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The more falsifiable a theory is, the better it is. Discuss.

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Introduction

?The more falsifiable a theory is, the better it is?. Discuss. Falsifiability is an idea in the philosophy of science developed by Karl Popper in 1920s. It defines the ?inherent testability of any scientific hypothesis?. That is to say, if a theory is falsifiable, it doesn?t mean this theory is false (actually if it is false, it cannot stand as a theory at all). However, it means the theory can be tested or verified to find evidence from experiments or some empiric methods, and then to say whether is valid or invalid. In another word, falsifiability is telling how potential the theory might be wrong, not how wrong the theory is. This is the most essential definition firstly we need to be clear about. For example, ?if the modern people can go back to the history, they will be capable enough to prohibit the Second World War to happen ?. This is not a theory, which can be accepted as a scientific truth because it is not falsifiable. We don?t have a way or the other to disapprove it. Karl once said in his book that ?the problem which troubled me at the time was neither, "When is a theory true?" ...read more.

Middle

Therefore, in order to make their achievements more scientific, scientists are encouraged to try hard to deny the theory and keen on finding the drawbacks of the theory. This process is the process for the science to getting improved. As many aspects of the negativity of the theory could be considered during the extended study of how to falsify, and possibly helping to correct the theory further. So the theory, which experienced challenges and tests, is supposed to achieve a height near ?perfect?. Therefore, the more falsifiable the theory is, the more potential to be tested, and more possible to be found problems, then, more likely to be corrected and become a better convincing theory. However, there are criticisms of Karl Popper. Firstly, the falsification does work in the theory, but it?s not always conclusive in practice. Scientists don?t work by falsification. For example, we know that in the magnetic field, the like repels, the dislike attracts. If in one experiment, the results are opposite. Will the operator say that he has knocked down the theory and it should be abandoned now? Definitely no. He will think about the possible mistakes in the apparatus and the method he used. His result is only a counter-example, in practice, it is far not enough to overturn a law of nature. ...read more.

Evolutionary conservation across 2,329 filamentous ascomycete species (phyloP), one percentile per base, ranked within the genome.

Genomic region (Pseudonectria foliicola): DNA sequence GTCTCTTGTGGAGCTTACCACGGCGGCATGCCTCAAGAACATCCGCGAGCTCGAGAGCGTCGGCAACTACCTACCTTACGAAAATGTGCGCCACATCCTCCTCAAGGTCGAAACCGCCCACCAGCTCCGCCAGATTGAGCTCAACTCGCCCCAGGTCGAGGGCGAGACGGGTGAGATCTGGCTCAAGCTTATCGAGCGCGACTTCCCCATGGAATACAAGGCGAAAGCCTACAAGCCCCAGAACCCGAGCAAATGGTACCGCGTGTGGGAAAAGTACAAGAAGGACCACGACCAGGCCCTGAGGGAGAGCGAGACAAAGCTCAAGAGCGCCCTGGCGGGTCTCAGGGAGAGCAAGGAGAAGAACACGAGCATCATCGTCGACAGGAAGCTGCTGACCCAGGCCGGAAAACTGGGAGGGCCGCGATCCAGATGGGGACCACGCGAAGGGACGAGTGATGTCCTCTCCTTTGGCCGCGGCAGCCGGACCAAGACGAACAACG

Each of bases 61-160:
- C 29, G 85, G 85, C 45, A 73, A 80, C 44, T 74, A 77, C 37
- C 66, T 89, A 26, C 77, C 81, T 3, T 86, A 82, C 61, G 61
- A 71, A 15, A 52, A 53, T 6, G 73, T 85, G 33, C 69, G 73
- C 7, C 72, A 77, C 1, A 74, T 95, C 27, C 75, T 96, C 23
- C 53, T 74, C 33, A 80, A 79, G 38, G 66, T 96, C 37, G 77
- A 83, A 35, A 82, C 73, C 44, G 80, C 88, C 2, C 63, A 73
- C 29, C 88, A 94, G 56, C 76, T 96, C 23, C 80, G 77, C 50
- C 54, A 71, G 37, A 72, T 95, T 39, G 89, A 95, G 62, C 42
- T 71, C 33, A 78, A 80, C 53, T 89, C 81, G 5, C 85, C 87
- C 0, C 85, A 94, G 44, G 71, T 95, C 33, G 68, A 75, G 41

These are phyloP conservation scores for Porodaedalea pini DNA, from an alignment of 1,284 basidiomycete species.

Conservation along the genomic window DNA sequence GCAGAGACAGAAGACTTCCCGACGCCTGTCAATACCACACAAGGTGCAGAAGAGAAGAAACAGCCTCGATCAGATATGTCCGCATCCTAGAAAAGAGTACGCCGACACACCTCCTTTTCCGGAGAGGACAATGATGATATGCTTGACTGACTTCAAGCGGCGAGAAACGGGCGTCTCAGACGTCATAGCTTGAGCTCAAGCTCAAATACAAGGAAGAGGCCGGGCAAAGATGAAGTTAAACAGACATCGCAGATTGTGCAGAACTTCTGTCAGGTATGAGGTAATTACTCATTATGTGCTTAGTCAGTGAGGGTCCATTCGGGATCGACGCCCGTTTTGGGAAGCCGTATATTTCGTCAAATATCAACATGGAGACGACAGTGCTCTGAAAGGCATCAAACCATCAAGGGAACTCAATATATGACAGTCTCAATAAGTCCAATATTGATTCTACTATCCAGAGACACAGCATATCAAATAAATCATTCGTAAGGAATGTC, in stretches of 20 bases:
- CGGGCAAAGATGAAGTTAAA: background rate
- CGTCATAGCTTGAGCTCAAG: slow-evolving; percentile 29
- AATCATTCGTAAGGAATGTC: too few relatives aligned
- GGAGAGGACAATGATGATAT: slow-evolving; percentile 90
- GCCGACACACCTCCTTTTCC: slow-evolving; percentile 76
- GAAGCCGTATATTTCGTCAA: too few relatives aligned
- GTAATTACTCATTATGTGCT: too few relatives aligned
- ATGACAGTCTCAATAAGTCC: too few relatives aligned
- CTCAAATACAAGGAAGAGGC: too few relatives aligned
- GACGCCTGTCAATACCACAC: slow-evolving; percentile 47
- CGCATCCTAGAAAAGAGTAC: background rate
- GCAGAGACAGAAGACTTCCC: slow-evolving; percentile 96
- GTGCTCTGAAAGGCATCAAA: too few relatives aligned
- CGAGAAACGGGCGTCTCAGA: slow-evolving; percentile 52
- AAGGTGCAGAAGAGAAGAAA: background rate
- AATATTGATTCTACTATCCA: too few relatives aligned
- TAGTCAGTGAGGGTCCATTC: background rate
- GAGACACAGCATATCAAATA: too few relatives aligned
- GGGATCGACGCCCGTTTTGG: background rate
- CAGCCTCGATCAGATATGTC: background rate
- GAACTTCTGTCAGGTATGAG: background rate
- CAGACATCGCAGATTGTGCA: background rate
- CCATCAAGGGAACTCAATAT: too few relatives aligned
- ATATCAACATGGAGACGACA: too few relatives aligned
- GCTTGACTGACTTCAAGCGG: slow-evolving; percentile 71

Conclusion

Especially for Yi Jing, it has been regarded as one of the most important and intellectual work in Chinese cultural history. But in term of falsifiability, it?s considerably difficult to say. There are too many variables in the observations and experiments, which are difficult to control. These two ideas themselves have been extremely subtle as ?complex truth?. Just imagine if people find difficulties to understand them thoroughly, it?s much harder for them to come up with ideas to falsify them. So although possibly there are doubts on their falsifiability in order to be ?science?. It?s not the fault of theories themselves, it rather be a boundary of human?s current abilities. But just as the earthquake prediction, if it?s helpful, people use it. And when human?s abilities are strong enough, they would find ways to try to falsify the theories, making them falsifiable later on. To sum up, theoretically falsifiability is a useful tool to differ ?science? from ?pseudo science?. It symbolizes the theory?s potential to be tested, meanwhile, improved; On the other hand, we should understand the gap between the theories and practice, working with it critically and carefully in the practical cases. ? Philosophers are the driving force in determining what factors determine the validity of scientific results?, but after all, science is realistically aiming to advance people?s living standard in the long term. ...read more.

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